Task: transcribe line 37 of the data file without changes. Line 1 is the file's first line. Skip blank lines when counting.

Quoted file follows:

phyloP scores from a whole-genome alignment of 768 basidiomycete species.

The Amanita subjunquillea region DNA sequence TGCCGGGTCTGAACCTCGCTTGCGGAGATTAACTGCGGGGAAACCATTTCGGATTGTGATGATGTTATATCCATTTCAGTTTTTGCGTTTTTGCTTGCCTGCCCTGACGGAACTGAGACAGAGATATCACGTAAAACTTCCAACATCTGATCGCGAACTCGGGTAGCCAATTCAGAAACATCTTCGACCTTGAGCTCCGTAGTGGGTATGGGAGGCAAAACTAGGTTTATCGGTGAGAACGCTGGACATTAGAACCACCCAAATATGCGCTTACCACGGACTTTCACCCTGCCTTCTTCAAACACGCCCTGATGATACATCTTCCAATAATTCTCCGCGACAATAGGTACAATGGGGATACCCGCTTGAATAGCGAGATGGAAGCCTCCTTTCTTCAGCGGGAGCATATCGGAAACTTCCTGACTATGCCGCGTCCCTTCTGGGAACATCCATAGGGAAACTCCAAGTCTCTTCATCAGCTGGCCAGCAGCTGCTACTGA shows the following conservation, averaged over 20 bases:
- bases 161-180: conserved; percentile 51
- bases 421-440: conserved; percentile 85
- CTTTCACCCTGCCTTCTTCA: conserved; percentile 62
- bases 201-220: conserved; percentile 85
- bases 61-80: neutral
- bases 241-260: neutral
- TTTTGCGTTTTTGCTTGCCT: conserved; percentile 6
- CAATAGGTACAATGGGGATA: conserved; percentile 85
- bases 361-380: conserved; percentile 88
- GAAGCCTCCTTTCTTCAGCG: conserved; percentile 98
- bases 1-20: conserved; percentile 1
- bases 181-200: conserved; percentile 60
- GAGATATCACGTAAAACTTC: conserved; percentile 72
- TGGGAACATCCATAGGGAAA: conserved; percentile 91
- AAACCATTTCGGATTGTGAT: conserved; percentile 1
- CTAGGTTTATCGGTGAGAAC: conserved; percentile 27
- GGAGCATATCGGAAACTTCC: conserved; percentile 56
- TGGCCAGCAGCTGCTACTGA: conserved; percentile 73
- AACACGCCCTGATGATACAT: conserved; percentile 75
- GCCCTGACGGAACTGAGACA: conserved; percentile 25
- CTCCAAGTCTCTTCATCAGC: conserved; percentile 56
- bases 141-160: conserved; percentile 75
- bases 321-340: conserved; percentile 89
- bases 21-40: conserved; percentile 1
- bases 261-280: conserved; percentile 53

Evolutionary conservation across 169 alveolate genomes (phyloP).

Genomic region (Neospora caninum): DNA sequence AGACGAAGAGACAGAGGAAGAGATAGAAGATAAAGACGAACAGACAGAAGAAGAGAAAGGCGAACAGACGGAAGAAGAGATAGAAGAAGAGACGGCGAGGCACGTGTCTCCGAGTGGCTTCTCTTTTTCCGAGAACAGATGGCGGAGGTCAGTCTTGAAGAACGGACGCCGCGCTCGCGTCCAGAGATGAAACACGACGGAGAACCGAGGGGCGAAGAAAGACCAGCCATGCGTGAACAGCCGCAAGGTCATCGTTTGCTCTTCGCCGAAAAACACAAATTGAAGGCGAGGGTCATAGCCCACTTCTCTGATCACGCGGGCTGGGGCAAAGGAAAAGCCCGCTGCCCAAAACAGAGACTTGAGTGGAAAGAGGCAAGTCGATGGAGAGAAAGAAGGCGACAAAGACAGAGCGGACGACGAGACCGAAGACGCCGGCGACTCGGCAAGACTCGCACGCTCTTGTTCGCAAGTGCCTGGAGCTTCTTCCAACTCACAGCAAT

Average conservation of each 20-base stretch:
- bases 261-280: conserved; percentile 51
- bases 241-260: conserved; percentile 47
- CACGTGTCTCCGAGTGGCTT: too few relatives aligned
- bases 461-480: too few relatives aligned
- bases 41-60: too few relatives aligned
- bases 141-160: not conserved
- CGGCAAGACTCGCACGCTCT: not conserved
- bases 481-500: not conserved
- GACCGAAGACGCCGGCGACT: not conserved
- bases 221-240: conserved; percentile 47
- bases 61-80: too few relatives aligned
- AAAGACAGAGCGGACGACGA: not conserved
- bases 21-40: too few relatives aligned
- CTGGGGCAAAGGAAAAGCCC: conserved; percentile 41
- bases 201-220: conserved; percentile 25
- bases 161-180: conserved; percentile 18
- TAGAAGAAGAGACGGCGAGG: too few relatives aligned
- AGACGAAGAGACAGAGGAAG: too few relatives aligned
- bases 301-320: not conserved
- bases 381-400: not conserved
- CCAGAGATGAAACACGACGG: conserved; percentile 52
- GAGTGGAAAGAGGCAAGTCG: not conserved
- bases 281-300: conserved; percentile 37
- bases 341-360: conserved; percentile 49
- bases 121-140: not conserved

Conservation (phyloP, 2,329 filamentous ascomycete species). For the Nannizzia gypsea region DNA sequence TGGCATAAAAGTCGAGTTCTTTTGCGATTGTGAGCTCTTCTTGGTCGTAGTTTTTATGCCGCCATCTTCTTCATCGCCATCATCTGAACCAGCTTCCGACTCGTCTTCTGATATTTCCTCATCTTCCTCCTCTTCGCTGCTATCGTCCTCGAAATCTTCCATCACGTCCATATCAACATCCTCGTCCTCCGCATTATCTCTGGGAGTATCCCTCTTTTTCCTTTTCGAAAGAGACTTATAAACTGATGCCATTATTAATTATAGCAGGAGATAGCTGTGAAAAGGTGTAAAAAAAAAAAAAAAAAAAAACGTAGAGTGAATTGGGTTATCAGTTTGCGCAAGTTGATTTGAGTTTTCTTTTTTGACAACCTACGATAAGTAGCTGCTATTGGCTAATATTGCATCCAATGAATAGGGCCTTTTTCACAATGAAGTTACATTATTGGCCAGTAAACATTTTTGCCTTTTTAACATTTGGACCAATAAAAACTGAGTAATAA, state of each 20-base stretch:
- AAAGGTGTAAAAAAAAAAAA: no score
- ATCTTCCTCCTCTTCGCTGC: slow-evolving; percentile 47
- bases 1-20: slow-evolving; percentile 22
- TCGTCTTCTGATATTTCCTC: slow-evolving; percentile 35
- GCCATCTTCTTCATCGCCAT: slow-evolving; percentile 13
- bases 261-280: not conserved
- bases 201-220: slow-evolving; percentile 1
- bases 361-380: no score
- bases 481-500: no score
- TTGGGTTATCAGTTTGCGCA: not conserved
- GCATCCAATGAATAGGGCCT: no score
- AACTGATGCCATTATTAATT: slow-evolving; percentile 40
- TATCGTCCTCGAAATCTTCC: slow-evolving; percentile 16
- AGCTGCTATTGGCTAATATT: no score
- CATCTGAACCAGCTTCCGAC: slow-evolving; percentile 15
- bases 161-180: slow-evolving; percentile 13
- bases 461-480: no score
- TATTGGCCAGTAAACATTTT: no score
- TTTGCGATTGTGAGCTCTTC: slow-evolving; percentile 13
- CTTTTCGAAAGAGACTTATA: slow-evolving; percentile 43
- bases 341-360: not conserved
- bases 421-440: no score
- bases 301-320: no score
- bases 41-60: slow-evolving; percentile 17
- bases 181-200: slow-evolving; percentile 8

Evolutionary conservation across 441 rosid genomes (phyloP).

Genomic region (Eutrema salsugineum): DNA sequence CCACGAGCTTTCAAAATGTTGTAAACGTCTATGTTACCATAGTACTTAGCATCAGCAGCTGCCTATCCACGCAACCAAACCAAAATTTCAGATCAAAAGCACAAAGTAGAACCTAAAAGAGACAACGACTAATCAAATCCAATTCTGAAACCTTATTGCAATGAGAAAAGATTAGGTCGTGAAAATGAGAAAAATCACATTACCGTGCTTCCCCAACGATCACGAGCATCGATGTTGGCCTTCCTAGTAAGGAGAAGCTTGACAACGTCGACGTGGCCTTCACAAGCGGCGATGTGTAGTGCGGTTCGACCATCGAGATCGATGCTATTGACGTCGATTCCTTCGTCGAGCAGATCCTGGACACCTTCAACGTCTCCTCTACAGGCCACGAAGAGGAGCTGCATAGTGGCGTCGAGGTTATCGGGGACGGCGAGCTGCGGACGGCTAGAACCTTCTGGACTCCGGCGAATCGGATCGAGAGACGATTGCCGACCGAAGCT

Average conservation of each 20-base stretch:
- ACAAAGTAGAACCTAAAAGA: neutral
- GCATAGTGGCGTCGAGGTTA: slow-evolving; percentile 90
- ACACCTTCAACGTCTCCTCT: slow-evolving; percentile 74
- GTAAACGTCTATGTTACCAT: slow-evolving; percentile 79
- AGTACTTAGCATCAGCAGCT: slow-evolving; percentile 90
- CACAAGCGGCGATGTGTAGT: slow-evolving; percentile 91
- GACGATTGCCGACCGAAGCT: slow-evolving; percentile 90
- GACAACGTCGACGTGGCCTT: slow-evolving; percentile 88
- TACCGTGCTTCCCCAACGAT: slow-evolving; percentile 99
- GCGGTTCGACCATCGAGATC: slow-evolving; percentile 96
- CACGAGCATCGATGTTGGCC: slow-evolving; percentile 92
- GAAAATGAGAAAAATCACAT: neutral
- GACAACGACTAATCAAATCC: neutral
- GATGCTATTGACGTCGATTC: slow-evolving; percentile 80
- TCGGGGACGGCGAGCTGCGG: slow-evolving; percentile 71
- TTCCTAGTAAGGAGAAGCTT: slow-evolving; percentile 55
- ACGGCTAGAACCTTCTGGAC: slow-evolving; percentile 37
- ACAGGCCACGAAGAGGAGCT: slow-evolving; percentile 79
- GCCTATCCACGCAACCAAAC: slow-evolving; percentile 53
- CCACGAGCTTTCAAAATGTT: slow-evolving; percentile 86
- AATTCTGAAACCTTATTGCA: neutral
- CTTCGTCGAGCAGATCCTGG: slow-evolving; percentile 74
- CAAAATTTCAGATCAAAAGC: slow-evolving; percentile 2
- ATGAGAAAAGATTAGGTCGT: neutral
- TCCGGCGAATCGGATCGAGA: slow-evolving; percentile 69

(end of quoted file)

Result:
- CGGCAAGACTCGCACGCTCT: not conserved